Meet the record-setting kitesurfers who cross the world’s oceans

Meet the record-setting kitesurfers who cross the world’s oceans


On February 4, 2022, a group of three professional kiteboarders — two Russians and one American — passed 108 km (67.11 mi) in the Straits of Florida between the Bahamas and Miami, USA. And that’s a world record for this kind of sporting voyage.

But the most interesting thing is that it is not their only such achievement. They have been setting such kite-records on a regular basis all of the past 10 years since 2011 when they crossed the famous Bering Strait between Chukotka Peninsula in Russia and Alaska in the US.

We had a little chat with some of these kiters and in this article we briefly describe the major crossings they’ve made for far.

Straits of Florida: the Bahamas — Miami

To be more specific, the kitesurfers started at Bimini Island in the Bahamas and finished at Key Biscayne Beach in Miami. It took them exactly 5 hours and 55 minutes. That is a new world record for the longest ocean or sea passage by a kite. The average speed was 18 km/h (11.18 mph).

The names of the record holders are Konstantin Aksenov, the famous Russian kitesurfer; Vladimir Popov, a professional traveler, entrepreneur, and kitesurfer; and Chris Ribot, a kitesurfing coach.

Crossing the Florida Strait is also unique because of the famous Gulf Stream, which they also crossed on the way. We talked about its nature in one of the lessons in our meteorology textbook.

Safety was provided by an escort boat. Participants had GPS trackers with data of their location sent directly to the boat captain via a radio channel. On a route kitesurfers communicated with each other with a radio set with 5 km (3.1 mi) of coverage, as well as a headset that operates within 600 m (1,968 ft). They have emergency call equipment too.

Vladimir Popov crossing the Straits of Florida

Miami kiteborating spot in the for iOS on the day of the event. Read our Mini guide to kitesurfing with

Vladimir Popov in a short interview to “We had downwind, a very weak wind. There wasn’t even enough wind to move normally, so we went without jumping.

We were going to go in a good stronger wind but in the escort the boat could not come: the waves ripped off the engine cover and it returned for repairs. So we had to postpone the trip from February 3 to 4. Also initially we planned that the route would be 85 km (52.82 mi) but we did more.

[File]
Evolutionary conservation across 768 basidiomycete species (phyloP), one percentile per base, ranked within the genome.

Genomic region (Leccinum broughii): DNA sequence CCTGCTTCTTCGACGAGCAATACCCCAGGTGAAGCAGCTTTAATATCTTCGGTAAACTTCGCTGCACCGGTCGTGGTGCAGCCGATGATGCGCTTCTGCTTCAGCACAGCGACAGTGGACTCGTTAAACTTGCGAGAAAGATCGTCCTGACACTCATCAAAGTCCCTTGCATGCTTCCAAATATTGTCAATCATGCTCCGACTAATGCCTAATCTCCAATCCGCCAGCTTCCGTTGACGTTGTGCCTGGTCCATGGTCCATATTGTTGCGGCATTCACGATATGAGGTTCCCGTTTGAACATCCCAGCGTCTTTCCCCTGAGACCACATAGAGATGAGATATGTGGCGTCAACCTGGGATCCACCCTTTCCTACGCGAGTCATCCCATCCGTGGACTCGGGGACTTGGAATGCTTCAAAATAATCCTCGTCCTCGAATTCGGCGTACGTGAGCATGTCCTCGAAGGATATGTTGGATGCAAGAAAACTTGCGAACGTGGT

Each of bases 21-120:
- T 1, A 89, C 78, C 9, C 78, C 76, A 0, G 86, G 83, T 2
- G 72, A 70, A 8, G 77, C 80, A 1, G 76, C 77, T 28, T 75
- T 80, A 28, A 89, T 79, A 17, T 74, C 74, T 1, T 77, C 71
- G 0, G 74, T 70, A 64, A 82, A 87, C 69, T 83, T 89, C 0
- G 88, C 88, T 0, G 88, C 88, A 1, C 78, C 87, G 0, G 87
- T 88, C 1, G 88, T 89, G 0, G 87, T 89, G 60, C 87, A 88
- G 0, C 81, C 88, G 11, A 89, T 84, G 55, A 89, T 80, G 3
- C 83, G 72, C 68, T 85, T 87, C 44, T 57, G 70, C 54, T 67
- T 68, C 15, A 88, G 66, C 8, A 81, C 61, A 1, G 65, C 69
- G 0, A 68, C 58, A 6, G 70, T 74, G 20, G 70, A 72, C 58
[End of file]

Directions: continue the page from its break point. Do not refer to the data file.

The uniqueness of our tour was enhanced by the fact that we tested three types of kitesurf boards under very weak wind conditions. Each of the participants rode on his own board: I rode a twin-tip, Kostya Aksenov used directional surfboard, Chris Ribot had foil, the largest available kiteboard, and we also had to use a 15 m (49,21 ft) Duotone D-lab type kite size because of the weak wind."

Learn how to choose the right kiteboarding kite size

Vladimir Popov and Chris Ribot. Photo: Ann Shahova

According to kiters, in the very middle of the crossing, the Gulf Stream current was particularly strong, so it moved them away. But when the skyscrapers of Miami appeared on the horizon, it was easier to go guided by them.

They also stated that their passage through the Gulf Stream and the Florida Strait may be included in the Russian Book of Records (a kind of Guinness World Records for Russia). They've already sent the application.

It is very important that the record-setting kite event was dedicated to the inclusion of kitesurfing in the Summer Olympic Games program in 2024 in Paris, France. However, Konstantin Aksenov says: "We want to draw attention to certain disciplines of kiteboarding. The Olympic program includes a racing discipline, which is very different from other popular kiteboarding disciplines. We advocate that other disciplines be included in the Olympics as well".

La Pérouse Strait: Sakhalin Island — Hokkaido Island

Not all attempts to cross the oceans are as successful as in Florida, at least on the first try. Thus, in 2019, Vladimir and Konstantin tried to cover the extreme La Pérouse Strait between Cape Krilion, the southernmost point of Sakhalin Island, Russia, and Cape Sōya, the northernmost point of Hokkaido Island, Japan.

To overcome this distance, the kiteboarders practiced a lot in the two bays and the Tunaycha Lake of the Sakhalin Island.